I hear many speaking about the vast reserves being “horded” by the private sector in the USA,  maybe some $2 trillion,  and not being used to stimulate economic growth, usually saying this should be used to create jobs.  On the one side we have those who argue that the government should increase taxes so as to provide the public sector more funds to spend on programs to create jobs.  On the other we hear that taxes should be held stable or even reduced and regulations should be relaxed so as to induce more  private sector spending. 

The first concern about this situation is that there is no guarantee that leaving more money in the hands of those who earn it will generate increased demand.   This is a reasonable assumption, but not a guarantee.  More importantly, private sector employers will not hire on more people simply because they have more funds.  They will hire more when demand for goods and services rises above what can be produced at present.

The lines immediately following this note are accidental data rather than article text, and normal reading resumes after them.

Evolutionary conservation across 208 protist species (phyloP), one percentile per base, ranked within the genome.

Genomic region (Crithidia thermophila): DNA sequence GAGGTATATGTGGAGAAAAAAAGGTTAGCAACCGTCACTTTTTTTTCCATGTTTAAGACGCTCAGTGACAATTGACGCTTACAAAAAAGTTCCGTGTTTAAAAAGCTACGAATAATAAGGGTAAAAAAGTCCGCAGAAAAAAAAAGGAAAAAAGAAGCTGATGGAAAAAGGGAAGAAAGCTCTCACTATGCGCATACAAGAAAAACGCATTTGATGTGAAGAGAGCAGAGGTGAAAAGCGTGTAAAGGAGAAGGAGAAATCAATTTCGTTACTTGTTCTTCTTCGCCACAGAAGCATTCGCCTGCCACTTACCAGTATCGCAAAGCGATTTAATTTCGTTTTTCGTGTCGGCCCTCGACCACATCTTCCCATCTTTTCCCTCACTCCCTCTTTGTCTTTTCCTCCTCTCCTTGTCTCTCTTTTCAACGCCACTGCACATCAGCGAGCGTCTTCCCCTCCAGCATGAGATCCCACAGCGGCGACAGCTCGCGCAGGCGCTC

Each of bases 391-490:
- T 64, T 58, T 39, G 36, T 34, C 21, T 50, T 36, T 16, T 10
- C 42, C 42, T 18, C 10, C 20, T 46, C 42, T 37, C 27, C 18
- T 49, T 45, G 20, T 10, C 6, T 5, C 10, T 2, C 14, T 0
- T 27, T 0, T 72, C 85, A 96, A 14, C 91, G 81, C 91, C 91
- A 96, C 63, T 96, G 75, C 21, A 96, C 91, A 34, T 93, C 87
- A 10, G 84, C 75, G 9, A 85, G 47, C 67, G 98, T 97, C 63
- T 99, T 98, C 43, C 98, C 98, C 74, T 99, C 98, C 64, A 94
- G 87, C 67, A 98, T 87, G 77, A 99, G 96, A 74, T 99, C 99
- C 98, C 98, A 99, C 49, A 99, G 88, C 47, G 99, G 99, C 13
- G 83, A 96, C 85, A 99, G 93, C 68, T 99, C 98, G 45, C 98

The second concern is that funneling more funds through the public sector, i.e. raise taxes to generate more revenue to spend on public projects, runs counter to our intuitive belief that the public sector is less efficient, if not totally incompetent, to spend the money wisely.  Most of us are convinced that we as individuals know how to spend the money better .

The  Republicans argue for allowing the funds to remain in private hands and the Democrats call for channeling more funds through public expenditure.  I hold a middle ground.  I call for a return to inducing those “hording” funds to lend to those who would use them to spend, i.e. consumers.  This is essentially what we were doing until fear of shaky mortgages led to the “Great Recession.”  I continually call for a return to the “easy” credit policies that stimulated demand that drove our economy to the highest level ever.  And I insist that we will not get back to that record level until that “mountain” of “easy” credit is recreated. 

Of course I am opposed by those who say the “easy” credit is what caused the problem so let´s not  repeat the exercise.  This denies that things have changed.  The new Frank-Dodd law gives more control over this “easy” credit and, more importantly, makes it transparent.  The importance of this is that it was not the “easy” credit that caused the recession but our fear of what would happen to it caused by the absence of any understanding of the size, extent and nature of the credit pool.  With our new understanding of this credit gained by greater transparency and control we can return to those policies with greater confidence that this access to the “horded” funds will revive our economy.